As Ezra Klein pointed out, livestock accounts for 18 percent of global greenhouse-gas emissions — more than the world's entire transportation sector. (All those cows belch up lots of methane.) And one analysis found that getting meat from artificial cells grown in a lab and "fed" with algae could, in theory, produce 78 percent to 96 percent fewer emissions than getting the same amount of meat from an a cow. Sounds good, right?
But that's a best-case scenario. The reality might not be that simple. In an essay for Discover last year, synthetic biologist Christina Agapakis explained why she thinks that scaling up artificial meat production will be harder than people think:
Cell culture is one of the most expensive and resource-intensive techniques in modern biology. Keeping the cells warm, healthy, well-fed, and free of contamination takes incredible labor and energy, even when scaled to the 10,000-liter vats that biotech companies use.In addition, even in those sophisticated vats, the three-dimensional techniques that would be required to grow actual steaks with a mix of muscle and fat have not been invented yet, though not for lack of trying. (This technology would primarily benefit our ability to make artificial organ replacements.) Add on top of that the fact that these three-dimensional wads of meat would have to be exercised regularly with stretching machinery, essentially elaborate meat gyms, and you can begin to understand the incredible challenge of scaling in vitro meat.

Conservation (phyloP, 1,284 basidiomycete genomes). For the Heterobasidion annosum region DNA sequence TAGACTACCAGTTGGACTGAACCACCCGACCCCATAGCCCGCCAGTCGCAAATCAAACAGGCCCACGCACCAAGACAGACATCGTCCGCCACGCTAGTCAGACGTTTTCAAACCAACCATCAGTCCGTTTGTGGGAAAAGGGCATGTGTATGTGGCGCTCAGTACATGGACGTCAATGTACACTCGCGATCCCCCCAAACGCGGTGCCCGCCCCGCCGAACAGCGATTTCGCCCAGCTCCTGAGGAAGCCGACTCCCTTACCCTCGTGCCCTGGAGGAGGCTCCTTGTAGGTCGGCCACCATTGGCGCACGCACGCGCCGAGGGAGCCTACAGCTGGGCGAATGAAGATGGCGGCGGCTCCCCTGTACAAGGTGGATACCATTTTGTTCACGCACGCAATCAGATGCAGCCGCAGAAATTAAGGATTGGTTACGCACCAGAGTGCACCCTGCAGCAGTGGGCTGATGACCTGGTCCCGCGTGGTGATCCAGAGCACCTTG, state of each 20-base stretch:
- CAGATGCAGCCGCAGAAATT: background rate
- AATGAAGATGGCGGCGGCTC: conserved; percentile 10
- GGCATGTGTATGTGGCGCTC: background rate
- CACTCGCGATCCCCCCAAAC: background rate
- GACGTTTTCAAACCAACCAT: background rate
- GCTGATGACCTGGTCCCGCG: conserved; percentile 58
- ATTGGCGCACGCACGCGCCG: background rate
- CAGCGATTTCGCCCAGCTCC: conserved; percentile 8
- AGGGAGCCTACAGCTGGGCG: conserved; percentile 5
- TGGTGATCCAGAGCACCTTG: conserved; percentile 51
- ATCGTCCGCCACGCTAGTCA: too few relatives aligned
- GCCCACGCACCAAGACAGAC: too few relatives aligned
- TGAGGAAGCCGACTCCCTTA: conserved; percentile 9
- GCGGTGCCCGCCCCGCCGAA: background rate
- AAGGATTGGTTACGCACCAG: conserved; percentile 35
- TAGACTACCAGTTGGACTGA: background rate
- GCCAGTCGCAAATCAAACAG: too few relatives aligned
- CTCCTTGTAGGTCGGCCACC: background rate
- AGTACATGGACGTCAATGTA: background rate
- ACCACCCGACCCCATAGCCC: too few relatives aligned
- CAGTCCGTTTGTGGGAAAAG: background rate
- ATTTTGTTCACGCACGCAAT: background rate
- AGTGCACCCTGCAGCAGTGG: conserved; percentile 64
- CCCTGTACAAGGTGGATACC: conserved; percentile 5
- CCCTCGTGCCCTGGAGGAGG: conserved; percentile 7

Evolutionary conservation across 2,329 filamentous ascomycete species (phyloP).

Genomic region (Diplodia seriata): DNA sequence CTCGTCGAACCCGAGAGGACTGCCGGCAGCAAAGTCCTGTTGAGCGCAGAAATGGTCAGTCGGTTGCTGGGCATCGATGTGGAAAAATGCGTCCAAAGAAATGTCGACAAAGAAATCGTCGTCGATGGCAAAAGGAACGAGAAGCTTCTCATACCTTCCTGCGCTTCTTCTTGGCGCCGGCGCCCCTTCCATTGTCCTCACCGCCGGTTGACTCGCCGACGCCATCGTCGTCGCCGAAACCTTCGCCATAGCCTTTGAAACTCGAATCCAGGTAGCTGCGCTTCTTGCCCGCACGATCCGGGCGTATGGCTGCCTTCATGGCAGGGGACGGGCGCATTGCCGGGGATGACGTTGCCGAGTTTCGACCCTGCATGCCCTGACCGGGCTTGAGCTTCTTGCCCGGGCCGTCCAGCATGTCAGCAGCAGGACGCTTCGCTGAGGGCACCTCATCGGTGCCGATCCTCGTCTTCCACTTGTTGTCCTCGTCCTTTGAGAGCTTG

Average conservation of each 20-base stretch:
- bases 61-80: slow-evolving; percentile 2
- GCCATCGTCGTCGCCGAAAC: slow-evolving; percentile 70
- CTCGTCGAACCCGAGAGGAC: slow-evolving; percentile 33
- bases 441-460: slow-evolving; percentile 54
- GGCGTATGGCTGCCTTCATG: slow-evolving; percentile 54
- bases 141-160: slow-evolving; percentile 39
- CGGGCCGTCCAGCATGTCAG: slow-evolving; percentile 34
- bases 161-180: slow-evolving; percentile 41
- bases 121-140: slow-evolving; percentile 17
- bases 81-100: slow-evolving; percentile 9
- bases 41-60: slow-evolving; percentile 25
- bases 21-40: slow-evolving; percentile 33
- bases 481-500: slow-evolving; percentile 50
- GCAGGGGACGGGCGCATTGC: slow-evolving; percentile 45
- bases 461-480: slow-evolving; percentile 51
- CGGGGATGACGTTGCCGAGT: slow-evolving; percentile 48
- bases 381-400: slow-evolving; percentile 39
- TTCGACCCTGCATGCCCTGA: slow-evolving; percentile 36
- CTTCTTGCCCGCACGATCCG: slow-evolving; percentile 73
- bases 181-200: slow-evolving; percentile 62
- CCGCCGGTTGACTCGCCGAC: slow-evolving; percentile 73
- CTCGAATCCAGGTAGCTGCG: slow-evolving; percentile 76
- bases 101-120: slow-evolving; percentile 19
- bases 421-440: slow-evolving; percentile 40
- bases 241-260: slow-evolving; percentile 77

Agapakis also noted another big hurdle. At the moment, as Tom Philpott highlights, the artificial meat cells need to be nurtured with "fetal bovine serum," or blood derived from cow fetuses. That's not exactly ideal from an environmental or animal rights perspective — and it's massively expensive, with the serum selling for around $250 per liter.
So, as an alternative, some scientists hope that future meat cells could be fed with algae. That's an enticing idea. Algae are exceedingly efficient at photosynthesis, which is why researchers have often looked to the organisms as a way of minimizing the environmental footprint of food production. But it's never quite worked in the past:
[T]his isn’t the first time that algae has been proposed as a solution to an environmental crisis in food production. In the 1940s and 1950s, as the population exploded and conventional agriculture didn’t seem like it could keep up, enormous research efforts went into scaling the production of algae as a food product, a high-protein green paste to feed to increasing number of hungry people around the world. ...Scaling, it turned out, killed these plans the last time we tried them. Scaling algae production in open ponds proved an enormous challenge, with the gains in efficiency fading as the controlled environment of the lab was traded for ponds where cells crowded and shaded each other while having to fight off infections and predators.
Now, this isn't an argument that artificial meat will never work — it'd be foolish to bet against all the smart engineers and scientists working on the issue. But there are more than just engineering hurdles to surmount. There are also difficult resource constraints.
--Alexis Madrigal has a fantastic post charting predictions about lab-grown meat that have been made over time. In general, forecasters have tended to underestimated the difficulty of producing the meat. "[T]he technology is advancing, but very slowly, and the commercialization horizon hasn't really gotten any closer over the last eight years. In fact, it may have receded."
--Agapakis has some more recent thoughts on the lab-grown meat tasting over at Scientific American. Key question: "Is controlling all the variables really possible when it comes to meat?"
--Ezra asked yesterday: "Could a test-tube burger save the planet?"